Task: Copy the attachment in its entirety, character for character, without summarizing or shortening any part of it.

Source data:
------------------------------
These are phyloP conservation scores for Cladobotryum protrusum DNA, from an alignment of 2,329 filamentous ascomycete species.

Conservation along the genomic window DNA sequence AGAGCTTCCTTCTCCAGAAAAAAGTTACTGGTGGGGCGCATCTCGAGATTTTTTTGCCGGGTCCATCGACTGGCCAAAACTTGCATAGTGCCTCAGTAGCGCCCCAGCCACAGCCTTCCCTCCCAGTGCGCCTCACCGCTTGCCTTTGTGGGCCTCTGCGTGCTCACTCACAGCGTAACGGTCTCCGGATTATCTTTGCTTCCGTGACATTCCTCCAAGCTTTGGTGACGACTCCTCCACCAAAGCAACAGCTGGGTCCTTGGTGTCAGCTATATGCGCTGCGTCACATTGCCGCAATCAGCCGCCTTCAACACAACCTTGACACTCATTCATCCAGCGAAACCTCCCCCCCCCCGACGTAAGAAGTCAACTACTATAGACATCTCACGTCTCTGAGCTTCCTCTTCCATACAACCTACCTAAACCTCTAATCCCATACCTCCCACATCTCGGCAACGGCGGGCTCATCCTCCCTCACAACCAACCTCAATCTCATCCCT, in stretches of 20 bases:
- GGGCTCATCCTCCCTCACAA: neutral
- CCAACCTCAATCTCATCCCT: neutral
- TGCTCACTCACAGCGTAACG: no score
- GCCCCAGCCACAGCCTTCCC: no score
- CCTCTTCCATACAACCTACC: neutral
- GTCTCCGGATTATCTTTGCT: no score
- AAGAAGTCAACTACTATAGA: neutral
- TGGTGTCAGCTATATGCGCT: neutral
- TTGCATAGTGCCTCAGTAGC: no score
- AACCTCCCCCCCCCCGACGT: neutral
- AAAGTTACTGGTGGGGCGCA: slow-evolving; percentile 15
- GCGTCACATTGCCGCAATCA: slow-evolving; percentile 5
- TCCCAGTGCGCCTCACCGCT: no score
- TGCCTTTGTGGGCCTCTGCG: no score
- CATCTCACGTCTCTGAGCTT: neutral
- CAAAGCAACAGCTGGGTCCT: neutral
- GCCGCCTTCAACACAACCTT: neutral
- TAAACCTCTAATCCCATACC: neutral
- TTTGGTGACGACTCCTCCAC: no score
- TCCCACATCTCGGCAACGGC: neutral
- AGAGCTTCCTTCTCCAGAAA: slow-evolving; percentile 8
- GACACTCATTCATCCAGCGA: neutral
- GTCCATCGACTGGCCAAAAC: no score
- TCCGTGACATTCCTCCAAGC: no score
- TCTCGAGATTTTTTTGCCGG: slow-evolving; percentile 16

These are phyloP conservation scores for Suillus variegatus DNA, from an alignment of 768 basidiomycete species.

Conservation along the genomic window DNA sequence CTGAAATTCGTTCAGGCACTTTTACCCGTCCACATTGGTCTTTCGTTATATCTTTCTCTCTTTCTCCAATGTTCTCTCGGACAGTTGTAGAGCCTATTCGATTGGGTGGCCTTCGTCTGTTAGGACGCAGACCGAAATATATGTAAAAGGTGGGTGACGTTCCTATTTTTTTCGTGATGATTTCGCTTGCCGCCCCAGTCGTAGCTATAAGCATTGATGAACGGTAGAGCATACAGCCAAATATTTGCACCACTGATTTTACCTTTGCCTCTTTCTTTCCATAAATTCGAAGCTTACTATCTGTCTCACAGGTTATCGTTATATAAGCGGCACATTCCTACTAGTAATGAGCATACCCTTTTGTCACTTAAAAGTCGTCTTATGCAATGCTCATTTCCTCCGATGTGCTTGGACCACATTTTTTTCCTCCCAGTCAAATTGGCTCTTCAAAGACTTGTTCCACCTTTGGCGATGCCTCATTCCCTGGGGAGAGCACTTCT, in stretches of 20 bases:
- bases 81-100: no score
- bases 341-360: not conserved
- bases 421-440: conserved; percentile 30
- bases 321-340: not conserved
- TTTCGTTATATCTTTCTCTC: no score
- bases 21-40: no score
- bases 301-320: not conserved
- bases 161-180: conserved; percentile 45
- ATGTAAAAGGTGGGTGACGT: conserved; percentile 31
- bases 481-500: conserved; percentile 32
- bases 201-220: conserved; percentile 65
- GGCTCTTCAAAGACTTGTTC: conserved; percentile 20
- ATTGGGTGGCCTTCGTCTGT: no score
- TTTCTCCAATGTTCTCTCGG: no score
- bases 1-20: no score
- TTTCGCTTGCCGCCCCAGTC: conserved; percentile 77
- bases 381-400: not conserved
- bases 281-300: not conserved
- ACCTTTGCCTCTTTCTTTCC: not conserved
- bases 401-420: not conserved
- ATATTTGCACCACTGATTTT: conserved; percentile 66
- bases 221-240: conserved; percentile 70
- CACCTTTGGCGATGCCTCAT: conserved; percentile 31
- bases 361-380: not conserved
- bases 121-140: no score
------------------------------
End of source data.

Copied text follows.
These are phyloP conservation scores for Cladobotryum protrusum DNA, from an alignment of 2,329 filamentous ascomycete species.

Conservation along the genomic window DNA sequence AGAGCTTCCTTCTCCAGAAAAAAGTTACTGGTGGGGCGCATCTCGAGATTTTTTTGCCGGGTCCATCGACTGGCCAAAACTTGCATAGTGCCTCAGTAGCGCCCCAGCCACAGCCTTCCCTCCCAGTGCGCCTCACCGCTTGCCTTTGTGGGCCTCTGCGTGCTCACTCACAGCGTAACGGTCTCCGGATTATCTTTGCTTCCGTGACATTCCTCCAAGCTTTGGTGACGACTCCTCCACCAAAGCAACAGCTGGGTCCTTGGTGTCAGCTATATGCGCTGCGTCACATTGCCGCAATCAGCCGCCTTCAACACAACCTTGACACTCATTCATCCAGCGAAACCTCCCCCCCCCCGACGTAAGAAGTCAACTACTATAGACATCTCACGTCTCTGAGCTTCCTCTTCCATACAACCTACCTAAACCTCTAATCCCATACCTCCCACATCTCGGCAACGGCGGGCTCATCCTCCCTCACAACCAACCTCAATCTCATCCCT, in stretches of 20 bases:
- GGGCTCATCCTCCCTCACAA: neutral
- CCAACCTCAATCTCATCCCT: neutral
- TGCTCACTCACAGCGTAACG: no score
- GCCCCAGCCACAGCCTTCCC: no score
- CCTCTTCCATACAACCTACC: neutral
- GTCTCCGGATTATCTTTGCT: no score
- AAGAAGTCAACTACTATAGA: neutral
- TGGTGTCAGCTATATGCGCT: neutral
- TTGCATAGTGCCTCAGTAGC: no score
- AACCTCCCCCCCCCCGACGT: neutral
- AAAGTTACTGGTGGGGCGCA: slow-evolving; percentile 15
- GCGTCACATTGCCGCAATCA: slow-evolving; percentile 5
- TCCCAGTGCGCCTCACCGCT: no score
- TGCCTTTGTGGGCCTCTGCG: no score
- CATCTCACGTCTCTGAGCTT: neutral
- CAAAGCAACAGCTGGGTCCT: neutral
- GCCGCCTTCAACACAACCTT: neutral
- TAAACCTCTAATCCCATACC: neutral
- TTTGGTGACGACTCCTCCAC: no score
- TCCCACATCTCGGCAACGGC: neutral
- AGAGCTTCCTTCTCCAGAAA: slow-evolving; percentile 8
- GACACTCATTCATCCAGCGA: neutral
- GTCCATCGACTGGCCAAAAC: no score
- TCCGTGACATTCCTCCAAGC: no score
- TCTCGAGATTTTTTTGCCGG: slow-evolving; percentile 16

These are phyloP conservation scores for Suillus variegatus DNA, from an alignment of 768 basidiomycete species.

Conservation along the genomic window DNA sequence CTGAAATTCGTTCAGGCACTTTTACCCGTCCACATTGGTCTTTCGTTATATCTTTCTCTCTTTCTCCAATGTTCTCTCGGACAGTTGTAGAGCCTATTCGATTGGGTGGCCTTCGTCTGTTAGGACGCAGACCGAAATATATGTAAAAGGTGGGTGACGTTCCTATTTTTTTCGTGATGATTTCGCTTGCCGCCCCAGTCGTAGCTATAAGCATTGATGAACGGTAGAGCATACAGCCAAATATTTGCACCACTGATTTTACCTTTGCCTCTTTCTTTCCATAAATTCGAAGCTTACTATCTGTCTCACAGGTTATCGTTATATAAGCGGCACATTCCTACTAGTAATGAGCATACCCTTTTGTCACTTAAAAGTCGTCTTATGCAATGCTCATTTCCTCCGATGTGCTTGGACCACATTTTTTTCCTCCCAGTCAAATTGGCTCTTCAAAGACTTGTTCCACCTTTGGCGATGCCTCATTCCCTGGGGAGAGCACTTCT, in stretches of 20 bases:
- bases 81-100: no score
- bases 341-360: not conserved
- bases 421-440: conserved; percentile 30
- bases 321-340: not conserved
- TTTCGTTATATCTTTCTCTC: no score
- bases 21-40: no score
- bases 301-320: not conserved
- bases 161-180: conserved; percentile 45
- ATGTAAAAGGTGGGTGACGT: conserved; percentile 31
- bases 481-500: conserved; percentile 32
- bases 201-220: conserved; percentile 65
- GGCTCTTCAAAGACTTGTTC: conserved; percentile 20
- ATTGGGTGGCCTTCGTCTGT: no score
- TTTCTCCAATGTTCTCTCGG: no score
- bases 1-20: no score
- TTTCGCTTGCCGCCCCAGTC: conserved; percentile 77
- bases 381-400: not conserved
- bases 281-300: not conserved
- ACCTTTGCCTCTTTCTTTCC: not conserved
- bases 401-420: not conserved
- ATATTTGCACCACTGATTTT: conserved; percentile 66
- bases 221-240: conserved; percentile 70
- CACCTTTGGCGATGCCTCAT: conserved; percentile 31
- bases 361-380: not conserved
- bases 121-140: no score